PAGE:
The clock shows 11:30 PM. The sports programmers of the institute of maths
and computer science have just finished their training. The exhausted
students gloomily leave their computers. But there’s
something that cheers them up: Misha, the kind coach is ready to give all
of them a lift home in his brand new car. Fortunately, there are no traffic
jams on the road. Unfortunately, all students live in different districts.
As Misha is a programmer, he highlighted and indexed five key points on
the map of Yekaterinburg: the practice room (1), Kirill’s home (2),
Ilya’s home (3), Pasha’s and Oleg’s home (4; they live close
to each other) and his own home (5). Now he has to find the optimal
path. The path should start at point 1, end at point 5 and have minimum length.
Moreover, Ilya doesn’t want to be the last
student to get home, so point 3 can’t be fourth in the path.
The input contains a table of distances between the key points. It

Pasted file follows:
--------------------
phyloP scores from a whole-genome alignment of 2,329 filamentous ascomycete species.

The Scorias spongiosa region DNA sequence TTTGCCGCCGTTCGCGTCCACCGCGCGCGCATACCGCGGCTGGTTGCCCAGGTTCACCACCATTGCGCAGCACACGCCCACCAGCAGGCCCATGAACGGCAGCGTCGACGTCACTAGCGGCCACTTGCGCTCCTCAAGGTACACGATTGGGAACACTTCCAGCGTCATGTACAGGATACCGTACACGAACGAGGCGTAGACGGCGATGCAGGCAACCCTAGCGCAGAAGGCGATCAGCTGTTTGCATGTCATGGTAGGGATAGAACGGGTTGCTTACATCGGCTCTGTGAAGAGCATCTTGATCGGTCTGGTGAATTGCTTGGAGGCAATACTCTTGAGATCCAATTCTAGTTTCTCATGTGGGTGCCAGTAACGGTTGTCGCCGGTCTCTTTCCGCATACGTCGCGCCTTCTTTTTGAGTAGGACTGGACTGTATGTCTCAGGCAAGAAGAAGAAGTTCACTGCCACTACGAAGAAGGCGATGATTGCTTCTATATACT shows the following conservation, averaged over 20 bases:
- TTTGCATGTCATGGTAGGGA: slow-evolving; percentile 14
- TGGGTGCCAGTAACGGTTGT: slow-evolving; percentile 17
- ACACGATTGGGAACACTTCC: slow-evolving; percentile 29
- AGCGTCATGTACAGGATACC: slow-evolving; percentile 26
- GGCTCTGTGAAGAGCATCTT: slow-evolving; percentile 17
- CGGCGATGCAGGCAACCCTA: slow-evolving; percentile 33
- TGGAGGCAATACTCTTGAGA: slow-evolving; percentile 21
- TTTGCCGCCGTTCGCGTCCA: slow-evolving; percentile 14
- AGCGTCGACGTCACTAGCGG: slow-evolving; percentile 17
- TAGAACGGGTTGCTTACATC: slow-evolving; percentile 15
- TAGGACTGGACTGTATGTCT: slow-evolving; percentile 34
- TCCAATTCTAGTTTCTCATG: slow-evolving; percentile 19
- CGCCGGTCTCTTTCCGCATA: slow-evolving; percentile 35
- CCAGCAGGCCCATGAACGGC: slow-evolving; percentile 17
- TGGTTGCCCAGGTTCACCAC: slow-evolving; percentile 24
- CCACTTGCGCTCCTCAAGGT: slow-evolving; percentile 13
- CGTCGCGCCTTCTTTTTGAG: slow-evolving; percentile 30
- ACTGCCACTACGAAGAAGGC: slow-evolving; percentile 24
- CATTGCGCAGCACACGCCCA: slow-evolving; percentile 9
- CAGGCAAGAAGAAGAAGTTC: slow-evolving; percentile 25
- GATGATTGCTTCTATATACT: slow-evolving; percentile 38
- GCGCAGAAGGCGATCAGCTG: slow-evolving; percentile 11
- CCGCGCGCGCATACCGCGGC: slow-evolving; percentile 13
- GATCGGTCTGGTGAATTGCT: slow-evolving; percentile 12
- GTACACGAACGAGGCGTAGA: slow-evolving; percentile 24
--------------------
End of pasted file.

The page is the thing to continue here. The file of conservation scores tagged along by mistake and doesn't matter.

has five rows and five columns. The number in the i’th row
and the j’th column (1 ≤ i, j ≤ 5) is a distance between points i and j.
All distances are non-negative integers not exceeding 10 000. It is guaranteed that the
distance from any point to itself equals 0, and for any two points, the
distance between them is the same in both directions. It is also
guaranteed that the distance between any two points doesn’t exceed the
total distance between them through another point.
Output two lines. The first line should contain
the length of the optimal path.
The second line should contain five space-separated integers that are the numbers of
the points in the order Misha should visit them.
If the problem has several optimal solutions, you may output any of them.
0 2600 3800 2600 2500
2600 0 5300 3900 4400
3800 5300 0 1900 4500
2600 3900 1900 0 3700
2500 4400 4500 3700 0
1 2 3 4 5
Problem Author: Mikhail Rubinchik. (Prepared by Oleg Merkurev)
Problem Source: Ural Regional School Programming Contest 2013